Intended for healthcare professionals

Editor's Choice Editor’s Choice

What our advisory board can, and can’t, tell us

BMJ 2008; 336 doi: (Published 08 May 2008) Cite this as: BMJ 2008;336:0
  1. Fiona Godlee, editor, BMJ
  1. fgodlee{at}

Since the BMJ set up its editorial advisory board in 1997, a rolling cast of medicine’s finest has been on hand to support and challenge the journal ( Each year when we gather in London for the annual meeting, as we did last week, the personalities, expertise, and advice are subtly different. This year for the first time, the meeting included editors in chief of the BMJ’s 26 sister journals (, bringing not only knowledge of their own discipline but an instinct for what journals can and can’t do.

The discussion was as inspiring and wide ranging as ever: the global food crisis; the loss of one to one personal care in general practice; the “procedurisation” of secondary care, with specialists being asked to operate on patients they haven’t seen before; the need to rethink medical ethics, which has become too bound up with the rigours of randomised trials; the need to link clinical medicine with basic science; the BMJ’s key role in getting evidence into practice; and the growing influence of the drug industry on research, clinical practice, and education.

Speaking to us by video link from North Carolina, Suzanne Fletcher told us about the Macy conference she recently chaired, which concluded among other things that commercial support for doctors’ education should stop ( The tide does seem to be turning, in North America at least. The Association of American Medical Colleges has just proposed that US medical schools should prohibit drug company support (doi: 10.1136/bmj.39569.475428.DB).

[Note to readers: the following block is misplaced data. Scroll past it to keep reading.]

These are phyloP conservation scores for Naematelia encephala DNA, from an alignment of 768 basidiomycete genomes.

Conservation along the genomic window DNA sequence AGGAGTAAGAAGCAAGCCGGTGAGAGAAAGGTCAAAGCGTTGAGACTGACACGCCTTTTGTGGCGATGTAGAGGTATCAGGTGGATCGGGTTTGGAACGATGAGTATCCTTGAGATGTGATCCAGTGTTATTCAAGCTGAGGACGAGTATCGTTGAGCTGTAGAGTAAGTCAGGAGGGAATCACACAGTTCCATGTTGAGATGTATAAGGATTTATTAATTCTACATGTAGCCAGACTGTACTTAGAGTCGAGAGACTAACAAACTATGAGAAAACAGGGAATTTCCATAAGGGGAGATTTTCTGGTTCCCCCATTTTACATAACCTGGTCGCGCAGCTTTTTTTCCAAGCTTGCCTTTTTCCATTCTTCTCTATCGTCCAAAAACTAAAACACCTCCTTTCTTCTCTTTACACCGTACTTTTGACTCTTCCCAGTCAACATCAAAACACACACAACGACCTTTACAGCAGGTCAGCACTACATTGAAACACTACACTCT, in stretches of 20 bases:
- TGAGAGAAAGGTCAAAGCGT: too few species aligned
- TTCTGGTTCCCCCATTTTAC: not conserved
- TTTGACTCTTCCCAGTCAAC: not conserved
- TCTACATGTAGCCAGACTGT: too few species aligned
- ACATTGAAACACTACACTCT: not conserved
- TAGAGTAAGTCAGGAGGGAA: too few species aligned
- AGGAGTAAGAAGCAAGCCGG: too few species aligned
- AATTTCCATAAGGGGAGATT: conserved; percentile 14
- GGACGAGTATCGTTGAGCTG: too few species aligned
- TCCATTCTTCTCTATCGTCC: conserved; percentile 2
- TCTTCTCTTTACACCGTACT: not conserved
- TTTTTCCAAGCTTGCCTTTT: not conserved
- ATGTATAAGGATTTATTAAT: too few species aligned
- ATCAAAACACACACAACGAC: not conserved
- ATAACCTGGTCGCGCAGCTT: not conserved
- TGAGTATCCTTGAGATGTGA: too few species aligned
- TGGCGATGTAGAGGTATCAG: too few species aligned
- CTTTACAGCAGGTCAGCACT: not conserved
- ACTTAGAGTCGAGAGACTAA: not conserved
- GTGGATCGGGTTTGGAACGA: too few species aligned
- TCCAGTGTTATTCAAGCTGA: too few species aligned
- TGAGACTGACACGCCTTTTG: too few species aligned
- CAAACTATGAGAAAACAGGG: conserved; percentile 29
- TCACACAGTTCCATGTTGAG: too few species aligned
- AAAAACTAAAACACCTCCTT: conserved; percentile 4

And what of the future for medical journals? We have lots of plans, especially for developing the BMJ online. But are we the right people to see what lies ahead, given that almost all of us are over 40? Bob Eggington, who launched the BBC’s first news website in 1997, reminded last week’s meeting how, inexplicably, a Cadbury’s advertisement on Youtube simply showing a man in a gorilla suit playing drums to a Phil Collins song restored the confectioner’s fortunes after salmonella had contaminated its chocolate. Perplexed, Cadbury’s chief executive Tod Stitzer said, “I am a 55 year old person who has lived through a different advertising experience . . . In the end, I trusted in the young and talented people who came up with the idea.”

Perhaps this is why government funded IT initiatives are doomed to fail. As Microsoft’s HealthVault and Google Health begin to offer personally controlled health records, Michael Kidd asks if the lumbering development of the NHS’s electronic patient record is too little, too late—a 20th century healthcare solution being overtaken by 21st century technology and social networking (doi: 10.1136/bmj.39567.550301.80).

Medicine can learn from Cadbury’s experience, says Peter Singleton (doi: 10.1136/bmj.39563.591481.80). Companies develop an internal culture by always selecting the same sort of people. In clinical medicine this means “shapers” rather than finishers, people who prefer solving problems in high stress situations to working through care pathways and protocols. “There is a danger in simply selecting what you already have, as it may not be what you need.” The BMJ can learn from this too.